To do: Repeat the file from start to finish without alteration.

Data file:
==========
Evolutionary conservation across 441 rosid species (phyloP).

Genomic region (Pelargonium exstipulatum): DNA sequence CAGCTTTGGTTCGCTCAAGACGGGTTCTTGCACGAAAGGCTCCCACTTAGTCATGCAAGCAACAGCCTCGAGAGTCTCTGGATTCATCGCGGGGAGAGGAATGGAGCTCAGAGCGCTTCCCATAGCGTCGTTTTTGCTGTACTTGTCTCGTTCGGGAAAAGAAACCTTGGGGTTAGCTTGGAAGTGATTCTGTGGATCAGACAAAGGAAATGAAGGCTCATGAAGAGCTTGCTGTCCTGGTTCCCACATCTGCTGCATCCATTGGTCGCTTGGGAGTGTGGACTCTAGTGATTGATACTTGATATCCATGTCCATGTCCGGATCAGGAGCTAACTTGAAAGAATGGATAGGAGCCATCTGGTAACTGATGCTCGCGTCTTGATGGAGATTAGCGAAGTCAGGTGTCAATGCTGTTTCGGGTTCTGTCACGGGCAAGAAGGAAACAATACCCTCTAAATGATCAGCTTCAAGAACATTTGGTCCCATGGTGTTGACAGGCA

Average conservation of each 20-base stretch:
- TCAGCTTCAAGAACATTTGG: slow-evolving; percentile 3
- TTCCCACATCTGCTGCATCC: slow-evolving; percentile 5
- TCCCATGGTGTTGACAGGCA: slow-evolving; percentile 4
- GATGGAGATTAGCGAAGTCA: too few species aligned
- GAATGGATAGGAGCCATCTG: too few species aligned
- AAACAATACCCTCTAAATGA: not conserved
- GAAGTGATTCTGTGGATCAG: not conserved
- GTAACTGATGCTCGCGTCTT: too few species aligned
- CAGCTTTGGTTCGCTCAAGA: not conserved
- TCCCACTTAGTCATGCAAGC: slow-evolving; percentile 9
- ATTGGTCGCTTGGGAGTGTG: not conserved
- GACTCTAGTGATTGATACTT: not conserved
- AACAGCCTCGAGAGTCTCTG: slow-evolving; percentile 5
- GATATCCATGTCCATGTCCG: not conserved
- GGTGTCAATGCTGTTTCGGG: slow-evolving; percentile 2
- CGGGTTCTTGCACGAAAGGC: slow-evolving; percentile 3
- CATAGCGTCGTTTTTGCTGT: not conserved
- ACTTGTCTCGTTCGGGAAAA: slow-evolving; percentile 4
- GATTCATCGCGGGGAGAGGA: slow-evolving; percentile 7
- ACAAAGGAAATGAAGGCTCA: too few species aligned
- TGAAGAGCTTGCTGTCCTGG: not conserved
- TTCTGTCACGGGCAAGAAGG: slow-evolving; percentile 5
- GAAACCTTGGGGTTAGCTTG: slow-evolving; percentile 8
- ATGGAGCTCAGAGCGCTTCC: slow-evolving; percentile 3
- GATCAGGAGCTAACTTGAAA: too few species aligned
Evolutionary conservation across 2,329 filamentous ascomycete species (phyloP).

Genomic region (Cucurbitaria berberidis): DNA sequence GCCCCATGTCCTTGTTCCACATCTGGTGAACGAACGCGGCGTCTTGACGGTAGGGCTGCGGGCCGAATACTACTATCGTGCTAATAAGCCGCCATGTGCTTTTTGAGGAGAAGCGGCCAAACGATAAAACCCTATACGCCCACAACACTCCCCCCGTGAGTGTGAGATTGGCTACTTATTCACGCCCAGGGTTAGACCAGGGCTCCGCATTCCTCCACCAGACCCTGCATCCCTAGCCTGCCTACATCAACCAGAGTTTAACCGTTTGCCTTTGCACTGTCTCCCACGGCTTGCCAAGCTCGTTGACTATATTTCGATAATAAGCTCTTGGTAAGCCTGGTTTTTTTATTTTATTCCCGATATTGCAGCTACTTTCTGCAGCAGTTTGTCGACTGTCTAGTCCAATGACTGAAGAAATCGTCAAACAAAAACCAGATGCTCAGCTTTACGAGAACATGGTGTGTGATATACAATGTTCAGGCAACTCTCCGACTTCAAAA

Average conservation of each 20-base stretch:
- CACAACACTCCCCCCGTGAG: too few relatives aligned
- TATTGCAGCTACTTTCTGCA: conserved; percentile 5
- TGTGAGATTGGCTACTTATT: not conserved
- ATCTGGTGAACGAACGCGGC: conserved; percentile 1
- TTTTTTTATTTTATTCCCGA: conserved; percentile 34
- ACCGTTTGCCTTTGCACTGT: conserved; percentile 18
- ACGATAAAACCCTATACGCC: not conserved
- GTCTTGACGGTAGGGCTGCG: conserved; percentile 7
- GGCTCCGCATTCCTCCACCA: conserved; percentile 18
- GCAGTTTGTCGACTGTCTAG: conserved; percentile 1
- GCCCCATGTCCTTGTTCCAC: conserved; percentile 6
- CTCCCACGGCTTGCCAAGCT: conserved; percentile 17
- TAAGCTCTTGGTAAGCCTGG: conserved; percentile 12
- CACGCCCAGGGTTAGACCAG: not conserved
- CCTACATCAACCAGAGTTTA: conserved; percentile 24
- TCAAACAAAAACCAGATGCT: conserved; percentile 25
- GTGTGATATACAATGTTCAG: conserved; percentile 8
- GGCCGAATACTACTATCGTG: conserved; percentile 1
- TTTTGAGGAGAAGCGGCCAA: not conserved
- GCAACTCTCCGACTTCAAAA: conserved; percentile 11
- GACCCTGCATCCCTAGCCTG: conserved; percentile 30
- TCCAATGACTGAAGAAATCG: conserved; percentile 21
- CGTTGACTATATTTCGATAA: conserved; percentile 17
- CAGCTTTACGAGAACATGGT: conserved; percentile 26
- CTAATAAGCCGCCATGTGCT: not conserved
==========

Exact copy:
Evolutionary conservation across 441 rosid species (phyloP).

Genomic region (Pelargonium exstipulatum): DNA sequence CAGCTTTGGTTCGCTCAAGACGGGTTCTTGCACGAAAGGCTCCCACTTAGTCATGCAAGCAACAGCCTCGAGAGTCTCTGGATTCATCGCGGGGAGAGGAATGGAGCTCAGAGCGCTTCCCATAGCGTCGTTTTTGCTGTACTTGTCTCGTTCGGGAAAAGAAACCTTGGGGTTAGCTTGGAAGTGATTCTGTGGATCAGACAAAGGAAATGAAGGCTCATGAAGAGCTTGCTGTCCTGGTTCCCACATCTGCTGCATCCATTGGTCGCTTGGGAGTGTGGACTCTAGTGATTGATACTTGATATCCATGTCCATGTCCGGATCAGGAGCTAACTTGAAAGAATGGATAGGAGCCATCTGGTAACTGATGCTCGCGTCTTGATGGAGATTAGCGAAGTCAGGTGTCAATGCTGTTTCGGGTTCTGTCACGGGCAAGAAGGAAACAATACCCTCTAAATGATCAGCTTCAAGAACATTTGGTCCCATGGTGTTGACAGGCA

Average conservation of each 20-base stretch:
- TCAGCTTCAAGAACATTTGG: slow-evolving; percentile 3
- TTCCCACATCTGCTGCATCC: slow-evolving; percentile 5
- TCCCATGGTGTTGACAGGCA: slow-evolving; percentile 4
- GATGGAGATTAGCGAAGTCA: too few species aligned
- GAATGGATAGGAGCCATCTG: too few species aligned
- AAACAATACCCTCTAAATGA: not conserved
- GAAGTGATTCTGTGGATCAG: not conserved
- GTAACTGATGCTCGCGTCTT: too few species aligned
- CAGCTTTGGTTCGCTCAAGA: not conserved
- TCCCACTTAGTCATGCAAGC: slow-evolving; percentile 9
- ATTGGTCGCTTGGGAGTGTG: not conserved
- GACTCTAGTGATTGATACTT: not conserved
- AACAGCCTCGAGAGTCTCTG: slow-evolving; percentile 5
- GATATCCATGTCCATGTCCG: not conserved
- GGTGTCAATGCTGTTTCGGG: slow-evolving; percentile 2
- CGGGTTCTTGCACGAAAGGC: slow-evolving; percentile 3
- CATAGCGTCGTTTTTGCTGT: not conserved
- ACTTGTCTCGTTCGGGAAAA: slow-evolving; percentile 4
- GATTCATCGCGGGGAGAGGA: slow-evolving; percentile 7
- ACAAAGGAAATGAAGGCTCA: too few species aligned
- TGAAGAGCTTGCTGTCCTGG: not conserved
- TTCTGTCACGGGCAAGAAGG: slow-evolving; percentile 5
- GAAACCTTGGGGTTAGCTTG: slow-evolving; percentile 8
- ATGGAGCTCAGAGCGCTTCC: slow-evolving; percentile 3
- GATCAGGAGCTAACTTGAAA: too few species aligned
Evolutionary conservation across 2,329 filamentous ascomycete species (phyloP).

Genomic region (Cucurbitaria berberidis): DNA sequence GCCCCATGTCCTTGTTCCACATCTGGTGAACGAACGCGGCGTCTTGACGGTAGGGCTGCGGGCCGAATACTACTATCGTGCTAATAAGCCGCCATGTGCTTTTTGAGGAGAAGCGGCCAAACGATAAAACCCTATACGCCCACAACACTCCCCCCGTGAGTGTGAGATTGGCTACTTATTCACGCCCAGGGTTAGACCAGGGCTCCGCATTCCTCCACCAGACCCTGCATCCCTAGCCTGCCTACATCAACCAGAGTTTAACCGTTTGCCTTTGCACTGTCTCCCACGGCTTGCCAAGCTCGTTGACTATATTTCGATAATAAGCTCTTGGTAAGCCTGGTTTTTTTATTTTATTCCCGATATTGCAGCTACTTTCTGCAGCAGTTTGTCGACTGTCTAGTCCAATGACTGAAGAAATCGTCAAACAAAAACCAGATGCTCAGCTTTACGAGAACATGGTGTGTGATATACAATGTTCAGGCAACTCTCCGACTTCAAAA

Average conservation of each 20-base stretch:
- CACAACACTCCCCCCGTGAG: too few relatives aligned
- TATTGCAGCTACTTTCTGCA: conserved; percentile 5
- TGTGAGATTGGCTACTTATT: not conserved
- ATCTGGTGAACGAACGCGGC: conserved; percentile 1
- TTTTTTTATTTTATTCCCGA: conserved; percentile 34
- ACCGTTTGCCTTTGCACTGT: conserved; percentile 18
- ACGATAAAACCCTATACGCC: not conserved
- GTCTTGACGGTAGGGCTGCG: conserved; percentile 7
- GGCTCCGCATTCCTCCACCA: conserved; percentile 18
- GCAGTTTGTCGACTGTCTAG: conserved; percentile 1
- GCCCCATGTCCTTGTTCCAC: conserved; percentile 6
- CTCCCACGGCTTGCCAAGCT: conserved; percentile 17
- TAAGCTCTTGGTAAGCCTGG: conserved; percentile 12
- CACGCCCAGGGTTAGACCAG: not conserved
- CCTACATCAACCAGAGTTTA: conserved; percentile 24
- TCAAACAAAAACCAGATGCT: conserved; percentile 25
- GTGTGATATACAATGTTCAG: conserved; percentile 8
- GGCCGAATACTACTATCGTG: conserved; percentile 1
- TTTTGAGGAGAAGCGGCCAA: not conserved
- GCAACTCTCCGACTTCAAAA: conserved; percentile 11
- GACCCTGCATCCCTAGCCTG: conserved; percentile 30
- TCCAATGACTGAAGAAATCG: conserved; percentile 21
- CGTTGACTATATTTCGATAA: conserved; percentile 17
- CAGCTTTACGAGAACATGGT: conserved; percentile 26
- CTAATAAGCCGCCATGTGCT: not conserved